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Airfare 101, Part 2: Naming Your Own Price for Airfare

by , SmarterTravel Staff - September 18, 2008

In the first installment of Airfare 101, I discussed the basics of searching for and comparing airfare from multiple providers. This time, I'll focus on one of the most affordable ways of saving money on travel: using Priceline and Hotwire.

Lesson #1: Know Your Options

Booking airfare without knowing what time you'll fly or which airline you'll be flying is an intimidating thought for many travelers, but it can also be a great way to save money on airfare. This type of retailer is called an "opaque" provider because the prices, departure and arrival times, and/or airlines are hidden from the buyer until the sale is final.

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The two major opaque sites, Hotwire and Priceline, offer customers some of the lowest prices available by not telling potential flyers some details until after they've agreed to purchase.

By allowing their airline partners to maintain anonymity during the purchase process, sites like Hotwire and Priceline can sometimes offer prices that are well below the published prices. This is because airlines need to fill unsold seats but don't want to promote prices that will undercut their own pricing structure.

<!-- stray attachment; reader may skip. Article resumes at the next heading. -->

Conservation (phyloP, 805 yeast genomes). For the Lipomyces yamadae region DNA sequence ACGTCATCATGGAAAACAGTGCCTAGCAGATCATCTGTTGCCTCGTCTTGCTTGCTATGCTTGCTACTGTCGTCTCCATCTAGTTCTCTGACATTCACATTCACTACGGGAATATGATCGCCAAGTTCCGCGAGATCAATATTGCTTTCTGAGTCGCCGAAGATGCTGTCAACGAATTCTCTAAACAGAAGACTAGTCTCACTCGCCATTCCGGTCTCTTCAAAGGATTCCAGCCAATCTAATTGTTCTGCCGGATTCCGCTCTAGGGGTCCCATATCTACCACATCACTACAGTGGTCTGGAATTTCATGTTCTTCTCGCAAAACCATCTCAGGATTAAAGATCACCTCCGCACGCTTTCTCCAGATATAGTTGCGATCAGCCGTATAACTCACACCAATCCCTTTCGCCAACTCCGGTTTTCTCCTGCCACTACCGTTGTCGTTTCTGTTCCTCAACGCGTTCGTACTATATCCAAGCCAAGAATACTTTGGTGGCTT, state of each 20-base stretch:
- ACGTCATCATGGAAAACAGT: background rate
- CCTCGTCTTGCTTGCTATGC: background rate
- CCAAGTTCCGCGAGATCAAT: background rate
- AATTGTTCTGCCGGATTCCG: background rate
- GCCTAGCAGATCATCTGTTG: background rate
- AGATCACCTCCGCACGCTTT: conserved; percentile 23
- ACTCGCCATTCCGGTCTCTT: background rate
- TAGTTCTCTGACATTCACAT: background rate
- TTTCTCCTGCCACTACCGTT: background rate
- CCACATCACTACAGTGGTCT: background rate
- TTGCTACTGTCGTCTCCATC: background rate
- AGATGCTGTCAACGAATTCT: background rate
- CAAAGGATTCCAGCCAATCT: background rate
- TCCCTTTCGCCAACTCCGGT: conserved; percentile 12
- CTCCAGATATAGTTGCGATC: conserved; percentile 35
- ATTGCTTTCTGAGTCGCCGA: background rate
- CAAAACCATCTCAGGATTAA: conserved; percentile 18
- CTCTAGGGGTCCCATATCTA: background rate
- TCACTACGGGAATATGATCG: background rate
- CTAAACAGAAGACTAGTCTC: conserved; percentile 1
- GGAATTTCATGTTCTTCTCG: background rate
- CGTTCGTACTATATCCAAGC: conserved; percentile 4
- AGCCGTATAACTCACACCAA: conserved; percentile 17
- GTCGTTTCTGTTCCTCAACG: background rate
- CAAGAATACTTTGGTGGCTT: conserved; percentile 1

Before deciding to book, make sure you are the type of traveler who will benefit from booking with an opaque seller. For instance, you must be flexible with your departure and arrival times, since you won't find out those exact details until after you purchase your ticket. Be sure you won't need to change your itinerary or cancel your trip entirely, as itineraries booked on opaque sites cannot be changed or refunded. Travelers who book opaque flights cannot earn frequent flyer miles for said flights, nor reserve seat assignments in advance.